rhythmaning: (sunset)
I spent several days down south this month – in London and Oxford. On two different visits – so I am concatenating them

The first was a very good, though very emotional, visit.

For starters, I was met at King’s Cross by [livejournal.com profile] frankie_ecap, which was very good indeed.

After dropping my stuff off at the hotel, we decided to pay a visit to the Natural History Museum – or, if the last time you visited was in a professional capacity in the mid-1980s (to talk about ferns, if you are interested), the British Museum (Natural History). It is the same place, anyway.

DSC_0037 DSC_0034 DSC_0033

DSC_0035 DSC_0032
Lots of pictures and words behind the cut... )

rhythmaning: (sunset)
I spent several days down south this month – in London and Oxford. On two different visits – so I am concatenating them

The first was a very good, though very emotional, visit.

For starters, I was met at King’s Cross by [livejournal.com profile] frankie_ecap, which was very good indeed.

After dropping my stuff off at the hotel, we decided to pay a visit to the Natural History Museum – or, if the last time you visited was in a professional capacity in the mid-1980s (to talk about ferns, if you are interested), the British Museum (Natural History). It is the same place, anyway.

DSC_0037 DSC_0034 DSC_0033

DSC_0035 DSC_0032
Lots of pictures and words behind the cut... )

rhythmaning: (sunset)
In the last week, I have had a great time. I have also been a little, weirdly, ill.

I…
  • drove down to Bristol, rushing down the A701 through hills and heather, to get caught in a long traffic jam on the M6
  • lost all adequate sense of balance, whilst sober, leading me to collapse to the right
  • spent an evening and a morning in bed, lest I fall over
  • spent a good couple of days in the company of old friends
  • visited two cathedrals – one in Bristol, one in Oxford
  • went to the Tudor House and Bristol City Museum, where I looked at glass and silver and dinosaurs and pianos (all at the same time!)
  • wandered through the stones of Avebury, my heart breaking
  • found some old, fascinating family history
  • had dinner at All Souls with A. and lunch at Blackwell’s with [livejournal.com profile] white_hart (a bit dangerous, I thought, meeting in a bookshop…)
  • finally saw the Killing Machine, “a theatrical meditation on capital punishment, inspired by Franz Kafka’s In the Penal Colony”, which wasn’t working the last three times I tried to see it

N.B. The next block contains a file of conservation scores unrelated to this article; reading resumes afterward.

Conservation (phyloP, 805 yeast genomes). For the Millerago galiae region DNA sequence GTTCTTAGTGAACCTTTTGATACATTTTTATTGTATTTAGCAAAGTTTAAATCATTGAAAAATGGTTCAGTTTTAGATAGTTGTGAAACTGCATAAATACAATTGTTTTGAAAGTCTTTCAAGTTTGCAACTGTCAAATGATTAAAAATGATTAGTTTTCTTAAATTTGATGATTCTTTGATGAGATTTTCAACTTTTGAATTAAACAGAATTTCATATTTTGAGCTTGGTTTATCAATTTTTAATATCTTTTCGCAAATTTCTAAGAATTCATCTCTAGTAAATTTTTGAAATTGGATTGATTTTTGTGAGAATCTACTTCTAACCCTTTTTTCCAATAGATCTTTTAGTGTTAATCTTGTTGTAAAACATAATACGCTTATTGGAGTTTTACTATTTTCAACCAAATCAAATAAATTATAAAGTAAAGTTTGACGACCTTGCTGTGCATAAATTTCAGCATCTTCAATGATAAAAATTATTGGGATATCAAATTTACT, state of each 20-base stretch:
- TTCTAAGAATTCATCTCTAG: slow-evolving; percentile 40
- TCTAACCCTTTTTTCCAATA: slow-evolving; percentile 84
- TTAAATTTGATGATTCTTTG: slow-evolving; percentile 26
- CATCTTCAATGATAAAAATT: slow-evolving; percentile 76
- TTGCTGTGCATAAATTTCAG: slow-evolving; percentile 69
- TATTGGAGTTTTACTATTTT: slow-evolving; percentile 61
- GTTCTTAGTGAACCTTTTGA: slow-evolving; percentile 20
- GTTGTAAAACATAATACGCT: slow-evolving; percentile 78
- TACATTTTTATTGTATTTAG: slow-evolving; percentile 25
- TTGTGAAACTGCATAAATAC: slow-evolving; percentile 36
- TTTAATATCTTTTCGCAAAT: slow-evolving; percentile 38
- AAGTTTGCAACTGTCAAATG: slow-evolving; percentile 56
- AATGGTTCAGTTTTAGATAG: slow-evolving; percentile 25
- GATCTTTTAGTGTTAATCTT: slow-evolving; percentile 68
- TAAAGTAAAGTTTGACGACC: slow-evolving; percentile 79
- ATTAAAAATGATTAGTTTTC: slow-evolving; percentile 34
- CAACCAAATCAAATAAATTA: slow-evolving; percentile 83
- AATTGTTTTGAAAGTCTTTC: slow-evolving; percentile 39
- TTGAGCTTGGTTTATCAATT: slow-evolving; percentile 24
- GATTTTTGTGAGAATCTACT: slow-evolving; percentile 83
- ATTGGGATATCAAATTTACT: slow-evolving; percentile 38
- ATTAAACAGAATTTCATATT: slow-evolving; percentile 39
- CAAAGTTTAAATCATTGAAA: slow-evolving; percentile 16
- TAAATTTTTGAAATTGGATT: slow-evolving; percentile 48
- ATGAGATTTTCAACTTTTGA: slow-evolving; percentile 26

• drove up the east coast back to Edinburgh
  • sopped off for a few hours at Yorkshire Sculpture Park, where I have meant to visit for many, many years; it was brilliant, wonderful, and I had a really good time. Lunch was good, too…


I took 325 photographs; so over the next few weeks, I may even write about all this a little bit more.
rhythmaning: (sunset)
In the last week, I have had a great time. I have also been a little, weirdly, ill.

I…
  • drove down to Bristol, rushing down the A701 through hills and heather, to get caught in a long traffic jam on the M6
  • lost all adequate sense of balance, whilst sober, leading me to collapse to the right
  • spent an evening and a morning in bed, lest I fall over
  • spent a good couple of days in the company of old friends
  • visited two cathedrals – one in Bristol, one in Oxford
  • went to the Tudor House and Bristol City Museum, where I looked at glass and silver and dinosaurs and pianos (all at the same time!)
  • wandered through the stones of Avebury, my heart breaking
  • found some old, fascinating family history
  • had dinner at All Souls with A. and lunch at Blackwell’s with [livejournal.com profile] white_hart (a bit dangerous, I thought, meeting in a bookshop…)
  • finally saw the Killing Machine, “a theatrical meditation on capital punishment, inspired by Franz Kafka’s In the Penal Colony”, which wasn’t working the last three times I tried to see it
  • drove up the east coast back to Edinburgh
  • sopped off for a few hours at Yorkshire Sculpture Park, where I have meant to visit for many, many years; it was brilliant, wonderful, and I had a really good time. Lunch was good, too…


I took 325 photographs; so over the next few weeks, I may even write about all this a little bit more.
rhythmaning: (Default)
Over the past couple of days, death seems to have featured. Not my death, I am pleased to say, but in my thoughts, and in the media.

Of course I went to see And When Did You Last See Your Father? last night, where death did seem to feature rather prominently.

Cut for rambling stories. )
rhythmaning: (Default)
Over the past couple of days, death seems to have featured. Not my death, I am pleased to say, but in my thoughts, and in the media.